Who Should Place My Dental Implant?
Periodontists receive 3 years of post-graduate training for treatment of gum disease, various gingival procedures (functional and cosmetic), and dental implants for teeth replacement. Periodontists often work along with general dentists or prosthodontists for long term success for dental implants. While many recognize periodontist for both preventive periodontal care as well as both surgical and non-surgical management of periodontal disease, they also specialize in the development of bone and gums surrounding implant and the placement of implants as well. Some procedures are performed by both periodontists and oral surgeons. Both specialist are equipped to place implants and grown bone for implants. However, Dr. Cady does have an emphasis on the gum tissue surrounding implants and the repair of infected implants.
Understanding Gum Tissue Grafting
Many of you may be familiar with the term “skin graft” or “bone graft”. Many patients don’t understand the importance of their gum tissue and don’t realize the problem until you see root surface staring at you in the mirror or your dentist tells you that you need a gum graft. Many think the procedure will be worse than it actually is. Even some dentist will be reluctant to refer you because they are concerned that you may not like it. But don’t panic – gum surgery isn’t really that bad, and I can promise you, the procedure is much easier than having to deal with the consequences of NOT going through with the treatment at all.
Oftentimes, a gum graft is necessary to protect your teeth from gum recession, which is what happens when the tissues around your teeth literally begin to pull away—or recede—from the tooth. As well as giving your teeth an eerie, elongated appearance (long in the tooth), gum recession can become extremely painful as more and more of your tooth—then your tooth root—becomes exposed. Eventually, if not taken care of, gum recession can cause extensive damage to your bone structure, and actually result in tooth loss. Tooth loss usually results in the need for dentures, partials dentures, or dental implants. This typically cost more than the tissue grafting.
Gum recession is a gradual process that stems from advanced stages of gum disease. 4% – 12% of American adults are inflicted with this problem, and many of the cases often go unnoticed until it becomes so severe, it is difficult to NOT notice. As I mentioned earlier, the individual will begin to suffer from extreme sensitivity, an unattractive smile and tooth loss. However, to prevent any of this from occurring, you can repair the damage and prevent future problems with a simple procedure: The Gum Graft. There are three different types of gum tissue grafts that can be performed. Every patient is unique therefore a consult is recommended to evaluate which grafting procedure would be best for you. The connective tissue graft, is the most common graft, and is used to treat root exposure. This procedure involves cutting a flap of skin at your palate (the roof of your mouth) and using the tissue from beneath the flap on your gums.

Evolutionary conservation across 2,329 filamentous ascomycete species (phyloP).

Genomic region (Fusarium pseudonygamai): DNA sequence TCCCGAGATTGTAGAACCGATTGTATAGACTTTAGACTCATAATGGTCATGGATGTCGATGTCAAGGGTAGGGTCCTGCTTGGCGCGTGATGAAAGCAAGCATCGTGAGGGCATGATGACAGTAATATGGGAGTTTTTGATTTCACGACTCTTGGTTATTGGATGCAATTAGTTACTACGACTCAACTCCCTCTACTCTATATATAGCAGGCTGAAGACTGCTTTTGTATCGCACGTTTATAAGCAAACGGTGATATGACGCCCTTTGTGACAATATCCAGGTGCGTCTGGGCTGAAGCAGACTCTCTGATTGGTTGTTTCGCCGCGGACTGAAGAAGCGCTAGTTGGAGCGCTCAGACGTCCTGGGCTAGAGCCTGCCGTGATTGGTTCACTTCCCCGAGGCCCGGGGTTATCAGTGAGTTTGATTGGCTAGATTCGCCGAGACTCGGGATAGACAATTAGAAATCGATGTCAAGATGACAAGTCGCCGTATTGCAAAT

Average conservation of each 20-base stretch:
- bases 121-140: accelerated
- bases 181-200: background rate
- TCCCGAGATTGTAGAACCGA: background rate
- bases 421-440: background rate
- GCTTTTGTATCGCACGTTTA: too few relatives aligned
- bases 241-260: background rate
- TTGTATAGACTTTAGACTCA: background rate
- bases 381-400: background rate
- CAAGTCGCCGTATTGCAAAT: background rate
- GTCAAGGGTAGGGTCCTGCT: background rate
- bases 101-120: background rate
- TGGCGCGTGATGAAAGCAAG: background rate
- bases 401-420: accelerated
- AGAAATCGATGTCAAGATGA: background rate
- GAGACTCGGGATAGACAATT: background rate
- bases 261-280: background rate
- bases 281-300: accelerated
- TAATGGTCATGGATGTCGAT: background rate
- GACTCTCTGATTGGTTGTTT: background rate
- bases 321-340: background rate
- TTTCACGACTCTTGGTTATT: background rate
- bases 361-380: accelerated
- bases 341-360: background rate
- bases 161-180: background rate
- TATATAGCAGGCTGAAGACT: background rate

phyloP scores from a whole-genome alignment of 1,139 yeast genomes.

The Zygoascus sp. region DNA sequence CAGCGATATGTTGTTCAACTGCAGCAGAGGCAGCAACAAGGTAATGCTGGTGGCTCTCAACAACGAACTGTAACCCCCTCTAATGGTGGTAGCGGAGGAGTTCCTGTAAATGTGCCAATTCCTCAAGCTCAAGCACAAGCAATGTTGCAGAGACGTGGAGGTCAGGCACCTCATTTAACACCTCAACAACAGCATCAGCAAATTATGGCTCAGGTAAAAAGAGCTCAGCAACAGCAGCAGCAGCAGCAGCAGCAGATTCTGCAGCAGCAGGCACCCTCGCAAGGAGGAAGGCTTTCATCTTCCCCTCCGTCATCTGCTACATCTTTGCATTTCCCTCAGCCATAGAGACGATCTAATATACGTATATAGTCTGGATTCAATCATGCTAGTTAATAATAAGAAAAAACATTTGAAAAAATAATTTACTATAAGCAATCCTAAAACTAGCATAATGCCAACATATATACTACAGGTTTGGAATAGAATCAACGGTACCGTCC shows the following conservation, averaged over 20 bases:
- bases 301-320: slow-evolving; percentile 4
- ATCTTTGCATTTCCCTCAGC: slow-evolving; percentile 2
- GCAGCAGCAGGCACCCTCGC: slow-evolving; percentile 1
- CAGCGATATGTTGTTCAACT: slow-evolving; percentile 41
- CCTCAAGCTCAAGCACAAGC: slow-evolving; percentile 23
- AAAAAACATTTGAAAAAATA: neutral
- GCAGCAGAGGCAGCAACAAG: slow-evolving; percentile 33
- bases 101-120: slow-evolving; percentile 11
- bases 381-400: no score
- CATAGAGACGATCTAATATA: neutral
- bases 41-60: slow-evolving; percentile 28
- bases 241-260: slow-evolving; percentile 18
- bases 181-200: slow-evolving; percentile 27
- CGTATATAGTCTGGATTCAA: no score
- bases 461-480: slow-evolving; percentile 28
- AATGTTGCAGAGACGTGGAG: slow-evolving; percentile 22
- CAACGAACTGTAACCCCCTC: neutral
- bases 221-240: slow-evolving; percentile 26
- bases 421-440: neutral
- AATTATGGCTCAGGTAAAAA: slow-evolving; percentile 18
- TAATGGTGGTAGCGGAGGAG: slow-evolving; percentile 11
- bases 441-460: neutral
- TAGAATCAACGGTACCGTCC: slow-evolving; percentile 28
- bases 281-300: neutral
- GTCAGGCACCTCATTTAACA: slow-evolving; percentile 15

The free gingival graft is similar to the aforementioned connective tissue graft in that it uses skin from the palate. However, instead of using tissue from beneath the flap, this process uses a small amount of tissue that is removed directly from the roof. This method is generally used to thicken naturally thin gums. The pinhole graft is used only on people who have plenty of gum tissue near the tooth. This particular procedure uses placement collagen tissue under the existing gum around or near the tooth that needs repair. This procedure is done in a way that the tissue remains partially attached, and all I have to do is pull it down so that it covers the exposed root. Typically sutures are not used.
Allograft procedures are similar to the others listed. However, the tissue donor is not the person having the graft. Instead the tissue is form tissue donors and processed to be used safely in the patients mouth. May patient are concerned with the donor tissue and the possibility of infectious diseases. This is not a concern because the graft goes through a process to remove all living cells or particles that may be recognized as foreign. Not every patient is a good candidate for the allograft. Dr. Cady will be able to assist in providing the best long term prognosis with the case.